An imaginative, leisurely paced tale.

READ REVIEW

ASTRID AND THE SKY CALF

A young physician learns a valuable lesson about emotional care.

Dr. Astrid, a blue-haired white girl in a yellow lab coat, tends to her Magical Beasts and makes sure they’re always in the best of spirits. One day a sky calf (a substantial-looking young bovine with yellow wings) flies in through her window and stands there, gazing at the young physician with a worried expression. Dr. Astrid asks what’s wrong, but the sky calf doesn’t hint to any illness. Dr. Astrid checks the sky calf’s temperature and heartbeat. She then uses her handy sticky tape to fix the problem, but the sky calf doesn’t respond to the treatment. Instead of trying to treat the sky calf physically, Dr. Astrid decides to spend time with the sky calf: playing games, coloring, and just keeping the calf company. The ensuing picture book is a pleasant ode to the understated delight of just spending time with a friend. The illustrations are drawn with thick scratchy lines and colored with broad strokes; Astrid is the white of the paper. The style evokes the hand-drawn art many little ones bring home from school to put upon the fridge. The book’s pace is calmly measured, best read on a lazy sunny day—the kind when readers might find sky calves flying through their own windows.

An imaginative, leisurely paced tale. (Picture book. 3-5)

Pub Date: Sept. 1, 2019

ISBN: 978-1-78628-354-2

Page Count: 32

Publisher: Child's Play

Review Posted Online: June 23, 2019

Kirkus Reviews Issue: July 15, 2019

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Still, this young boy’s imagination is a powerful force for helping him deal with life, something that should be true for...

OLIVER AND HIS EGG

Oliver, of first-day-of-school alligator fame, is back, imagining adventures and still struggling to find balance between introversion and extroversion.

“When Oliver found his egg…” on the playground, mint-green backgrounds signifying Oliver’s flight into fancy slowly grow larger until they take up entire spreads; Oliver’s creature, white and dinosaurlike with orange polka dots, grows larger with them. Their adventures include sharing treats, sailing the seas and going into outer space. A classmate’s yell brings him back to reality, where readers see him sitting on top of a rock. Even considering Schmid’s scribbly style, readers can almost see the wheels turning in his head as he ponders the girl and whether or not to give up his solitary play. “But when Oliver found his rock… // Oliver imagined many adventures // with all his friends!” This last is on a double gatefold that opens to show the children enjoying the creature’s slippery curves. A final wordless spread depicts all the children sitting on rocks, expressions gleeful, wondering, waiting, hopeful. The illustrations, done in pastel pencil and digital color, again make masterful use of white space and page turns, although this tale is not nearly as funny or tongue-in-cheek as Oliver and His Alligator (2013), nor is its message as clear and immediately accessible to children.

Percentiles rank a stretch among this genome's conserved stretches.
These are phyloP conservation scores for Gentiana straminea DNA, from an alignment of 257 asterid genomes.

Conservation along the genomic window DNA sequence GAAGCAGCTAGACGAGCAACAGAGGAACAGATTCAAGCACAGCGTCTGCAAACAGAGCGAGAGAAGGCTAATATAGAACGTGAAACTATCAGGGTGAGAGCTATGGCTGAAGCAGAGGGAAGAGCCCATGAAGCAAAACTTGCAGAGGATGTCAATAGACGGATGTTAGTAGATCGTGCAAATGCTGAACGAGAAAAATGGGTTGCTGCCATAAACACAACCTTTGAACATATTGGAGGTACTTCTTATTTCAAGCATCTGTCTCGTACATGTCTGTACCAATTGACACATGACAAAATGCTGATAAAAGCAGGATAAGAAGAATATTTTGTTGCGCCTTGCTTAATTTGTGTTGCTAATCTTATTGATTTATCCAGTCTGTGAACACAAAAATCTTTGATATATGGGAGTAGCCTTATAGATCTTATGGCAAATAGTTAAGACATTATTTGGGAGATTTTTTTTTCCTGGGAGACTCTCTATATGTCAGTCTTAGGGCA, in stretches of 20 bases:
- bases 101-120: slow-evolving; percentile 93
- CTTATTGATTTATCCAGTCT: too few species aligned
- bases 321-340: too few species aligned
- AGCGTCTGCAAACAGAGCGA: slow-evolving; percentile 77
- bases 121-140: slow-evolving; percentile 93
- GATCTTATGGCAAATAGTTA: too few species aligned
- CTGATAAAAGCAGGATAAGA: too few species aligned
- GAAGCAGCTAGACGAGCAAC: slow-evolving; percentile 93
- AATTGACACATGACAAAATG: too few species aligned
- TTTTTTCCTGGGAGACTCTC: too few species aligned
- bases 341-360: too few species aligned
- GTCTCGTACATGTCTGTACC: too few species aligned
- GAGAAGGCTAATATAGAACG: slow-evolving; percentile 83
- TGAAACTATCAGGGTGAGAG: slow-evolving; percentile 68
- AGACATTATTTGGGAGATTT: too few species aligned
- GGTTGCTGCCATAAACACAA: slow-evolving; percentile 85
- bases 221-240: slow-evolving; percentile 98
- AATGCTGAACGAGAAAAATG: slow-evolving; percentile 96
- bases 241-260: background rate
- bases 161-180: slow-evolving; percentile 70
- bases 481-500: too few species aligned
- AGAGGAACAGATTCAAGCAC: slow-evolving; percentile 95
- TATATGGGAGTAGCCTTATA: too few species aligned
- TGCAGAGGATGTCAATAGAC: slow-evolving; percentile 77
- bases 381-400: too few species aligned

Still, this young boy’s imagination is a powerful force for helping him deal with life, something that should be true for all children but sadly isn’t. (Picture book. 3-5)

Pub Date: July 1, 2014

ISBN: 978-1-4231-7573-5

Page Count: 40

Publisher: Disney-Hyperion

Review Posted Online: May 19, 2014

Kirkus Reviews Issue: June 1, 2014

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Banal affirmation buoyed by charming illustrations.

I BELIEVE I CAN

Diversity is the face of this picture book designed to inspire confidence in children.

Fans of Byers and Bobo’s I Am Enough (2018) will enjoy this book that comes with a universal message of self-acceptance. A line of children practices ballet at the barre; refreshingly, two of the four are visibly (and adorably) pudgy. Another group tends a couple of raised beds; one of them wears hijab. Two more children coax a trepidatious friend down a steep slide. Further images, of children pretending to be pirates, dragons, mimes, playing superhero and soccer, and cooking, are equally endearing, but unfortunately they don’t add enough heft to set the book apart from other empowerment books for children. Though the illustrations shine, the text remains pedagogic and bland. Clichés abound: “When I believe in myself, there’s simply nothing I can’t do”; “Sometimes I am right, and sometimes I am wrong. / But even when I make mistakes, I learn from them to make me strong.” The inclusion of children with varying abilities, religions, genders, body types, and racial presentations creates an inviting tone that makes the book palatable. It’s hard to argue with the titular sentiment, but this is not the only book of its ilk on the shelf.

Banal affirmation buoyed by charming illustrations. (Picture book. 3-5)

Pub Date: March 3, 2020

ISBN: 978-0-06-266713-7

Page Count: 32

Publisher: Balzer + Bray/HarperCollins

Review Posted Online: Oct. 9, 2019

Kirkus Reviews Issue: Nov. 1, 2019

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